Sensouji, Asakusa Temple

It is a very bustling place, but nonetheless enjoyable. Basically, you start by entering the front gate, and walk all the way down past a slew of tiny shops selling sovenir, food, and traditional artifacts. It is truly one of the free places in Japan who’s sole purpose is sightseeing. I ended up getting green tea mochi on a stick, while walking to the end. There were a number of food stalls at the back gate that didn’t exist the last time I visited and if I wasn’t so mean with my money I probably would’ve ordered something from each. There was yakitorikaraage, crab, dumplings, all too much for my nose to handle. In the end I settled on yakisoba, one of the best I’ve tasted yet, and ate it sitting down in the nearby shade. Already a great start and perfect contrast to yesterday.

Sensou-ji courtyard

It was kind of luck that  I started off there, because the second stop on my trip, Tokyo Sky Tree, was actually in the same part of Tokyo, almost visible beyond the building’s horizon at the temple’s court. I took a short shuttle there and followed in a small mob of people the way out of the station, around the aquarium at its base, and up the stairs to the entrance of the tower.

Taking a brief time to look around at the entrance’s mezzanine, however, I was stopped by a girl dressed like a backup dancer for Justin Bieber but holding a clip board. “Ah, hello,” she asked, “Do you have a moment to answer some questions?”

Of course, my natural American instincts went to work in coming up with a reason not to talk to her. So far my only experiences with someone in Japan asking if I have a moment has resulted in filling out a survey about my electronics shopping and politely declining to listen to Jehovah’s Witnesses. Alas, it’s not like I had much else to do, anyway hadn’t I been complaining about not talking to enough Japanese people?

We ended up having a pretty cool conversation. She was a high school student doing a project for her English class to talk to foreigners. It was kind of nostalgic, because I had been in that same situation when I studied here in college, but I was also flabergasted by her fluency in English. She said she is planning to go to America (*California, like everyone else I’ve met) next year, and was pretty happy to hear that I was an ALT. It offered a cool insight to the types of lives my students–with their identical uniforms and hairstyles–might eventually lead in their future. In the end she took a picture with me (for proof), and I felt like even on vacation I was able to do a little work.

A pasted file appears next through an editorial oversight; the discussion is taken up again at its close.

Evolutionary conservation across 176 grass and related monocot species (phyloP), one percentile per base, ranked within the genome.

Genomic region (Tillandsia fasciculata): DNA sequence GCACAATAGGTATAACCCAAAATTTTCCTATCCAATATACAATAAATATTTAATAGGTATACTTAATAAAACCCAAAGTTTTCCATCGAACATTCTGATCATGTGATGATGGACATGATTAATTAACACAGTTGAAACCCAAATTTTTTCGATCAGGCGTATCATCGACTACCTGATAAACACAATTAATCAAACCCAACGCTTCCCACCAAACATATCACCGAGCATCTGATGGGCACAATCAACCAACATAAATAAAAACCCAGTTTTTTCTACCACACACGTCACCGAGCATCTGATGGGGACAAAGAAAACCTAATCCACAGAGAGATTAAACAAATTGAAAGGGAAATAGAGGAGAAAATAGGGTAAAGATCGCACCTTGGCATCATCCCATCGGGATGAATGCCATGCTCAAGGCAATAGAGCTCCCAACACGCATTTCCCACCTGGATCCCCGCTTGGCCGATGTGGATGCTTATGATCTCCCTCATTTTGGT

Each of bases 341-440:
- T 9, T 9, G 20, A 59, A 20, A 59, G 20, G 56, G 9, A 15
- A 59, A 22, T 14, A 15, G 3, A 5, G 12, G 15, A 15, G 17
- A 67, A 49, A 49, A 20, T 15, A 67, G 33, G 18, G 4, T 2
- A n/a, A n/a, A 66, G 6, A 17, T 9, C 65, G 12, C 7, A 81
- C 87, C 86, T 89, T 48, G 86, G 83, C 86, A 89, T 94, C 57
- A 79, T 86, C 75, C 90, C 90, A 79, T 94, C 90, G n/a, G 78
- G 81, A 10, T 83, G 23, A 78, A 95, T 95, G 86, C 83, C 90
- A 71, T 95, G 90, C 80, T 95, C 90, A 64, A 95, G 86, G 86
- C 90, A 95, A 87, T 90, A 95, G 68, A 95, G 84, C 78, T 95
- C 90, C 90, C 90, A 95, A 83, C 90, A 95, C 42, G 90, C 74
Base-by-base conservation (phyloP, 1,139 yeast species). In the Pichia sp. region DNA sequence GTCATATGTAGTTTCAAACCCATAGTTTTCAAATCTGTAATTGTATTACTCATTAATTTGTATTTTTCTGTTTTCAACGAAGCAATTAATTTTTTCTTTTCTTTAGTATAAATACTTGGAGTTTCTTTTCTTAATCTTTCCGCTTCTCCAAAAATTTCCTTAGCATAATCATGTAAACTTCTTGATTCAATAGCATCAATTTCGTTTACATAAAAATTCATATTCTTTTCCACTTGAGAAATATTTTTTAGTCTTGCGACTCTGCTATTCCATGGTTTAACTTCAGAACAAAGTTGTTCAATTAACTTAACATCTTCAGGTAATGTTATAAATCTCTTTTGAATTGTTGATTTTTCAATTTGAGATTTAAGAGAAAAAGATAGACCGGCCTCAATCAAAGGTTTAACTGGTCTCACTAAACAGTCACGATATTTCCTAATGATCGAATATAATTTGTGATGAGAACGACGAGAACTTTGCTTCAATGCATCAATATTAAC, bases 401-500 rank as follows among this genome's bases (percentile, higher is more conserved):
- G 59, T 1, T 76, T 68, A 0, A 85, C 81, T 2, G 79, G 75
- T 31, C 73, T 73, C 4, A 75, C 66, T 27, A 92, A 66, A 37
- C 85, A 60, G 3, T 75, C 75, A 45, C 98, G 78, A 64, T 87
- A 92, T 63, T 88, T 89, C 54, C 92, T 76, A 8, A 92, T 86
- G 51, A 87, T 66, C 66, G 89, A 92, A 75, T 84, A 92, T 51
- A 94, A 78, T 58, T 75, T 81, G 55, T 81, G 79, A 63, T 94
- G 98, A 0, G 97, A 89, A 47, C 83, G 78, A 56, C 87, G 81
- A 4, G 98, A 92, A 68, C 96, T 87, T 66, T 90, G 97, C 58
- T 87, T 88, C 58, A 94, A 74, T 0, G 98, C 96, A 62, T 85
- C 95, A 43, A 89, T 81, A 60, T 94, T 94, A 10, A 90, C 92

Tokyo Sky Tree

Now I think this is dubbed the tallest tower in the world, and all my students have remarked in their essay’s about its beautiful view, so I felt compelled to check it out for myself, and maybe it’s coming from New York, but when I got to the base it didn’t seem all that astonishing. I went inside where there was a decent queue and no definite direction on where I’d actually go to get a ticket to the top. They had this counter where people were lined up that was labelled in english; rapid line, but that had the type of connotation that you’d be paying a little extra. In the end I couldn’t find a ticket counter, but I did see a sign that had prices on it. The wait was half an hour and the price was ¥3000, otherwise a bit above my budget for the “beautiful view” that consists mostly of concrete slabs, an ocean if you’re lucky, and a glimpse of Mt. Fuji you’re divine.